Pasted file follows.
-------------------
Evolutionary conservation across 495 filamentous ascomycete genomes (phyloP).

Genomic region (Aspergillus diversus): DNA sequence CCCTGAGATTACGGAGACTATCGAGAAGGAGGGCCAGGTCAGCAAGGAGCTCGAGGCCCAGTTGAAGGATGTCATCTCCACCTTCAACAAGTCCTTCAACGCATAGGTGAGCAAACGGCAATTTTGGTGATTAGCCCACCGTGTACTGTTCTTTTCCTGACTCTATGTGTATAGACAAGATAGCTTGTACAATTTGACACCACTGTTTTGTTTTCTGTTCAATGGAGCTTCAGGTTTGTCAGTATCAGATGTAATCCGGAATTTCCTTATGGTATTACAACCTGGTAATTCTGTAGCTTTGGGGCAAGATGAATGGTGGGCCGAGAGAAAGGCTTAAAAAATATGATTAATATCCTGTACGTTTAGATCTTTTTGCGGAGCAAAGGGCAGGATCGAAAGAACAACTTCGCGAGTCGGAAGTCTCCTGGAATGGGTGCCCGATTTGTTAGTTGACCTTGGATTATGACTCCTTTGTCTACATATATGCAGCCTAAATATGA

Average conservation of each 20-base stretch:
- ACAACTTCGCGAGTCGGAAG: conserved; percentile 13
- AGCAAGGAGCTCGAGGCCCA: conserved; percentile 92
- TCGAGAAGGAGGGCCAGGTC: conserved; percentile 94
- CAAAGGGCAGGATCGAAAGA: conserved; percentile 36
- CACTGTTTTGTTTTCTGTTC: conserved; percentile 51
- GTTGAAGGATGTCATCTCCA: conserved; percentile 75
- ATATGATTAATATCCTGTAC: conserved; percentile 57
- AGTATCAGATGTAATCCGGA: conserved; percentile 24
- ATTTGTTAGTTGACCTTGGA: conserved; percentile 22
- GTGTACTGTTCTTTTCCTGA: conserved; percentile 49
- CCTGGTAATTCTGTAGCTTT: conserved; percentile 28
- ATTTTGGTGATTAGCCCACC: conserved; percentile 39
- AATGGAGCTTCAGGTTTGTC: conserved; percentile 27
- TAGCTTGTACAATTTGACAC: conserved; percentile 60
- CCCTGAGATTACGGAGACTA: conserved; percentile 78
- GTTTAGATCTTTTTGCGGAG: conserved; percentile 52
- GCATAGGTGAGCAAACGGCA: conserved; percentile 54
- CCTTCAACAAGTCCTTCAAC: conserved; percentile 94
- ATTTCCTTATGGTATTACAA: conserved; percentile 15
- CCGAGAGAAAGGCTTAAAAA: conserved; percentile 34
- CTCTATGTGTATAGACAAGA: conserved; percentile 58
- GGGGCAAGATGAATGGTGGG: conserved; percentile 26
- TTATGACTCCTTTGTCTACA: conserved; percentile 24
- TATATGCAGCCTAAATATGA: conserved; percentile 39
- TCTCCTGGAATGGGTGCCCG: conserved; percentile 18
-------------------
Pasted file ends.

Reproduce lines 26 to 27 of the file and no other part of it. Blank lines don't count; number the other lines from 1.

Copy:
- TTATGACTCCTTTGTCTACA: conserved; percentile 24
- TATATGCAGCCTAAATATGA: conserved; percentile 39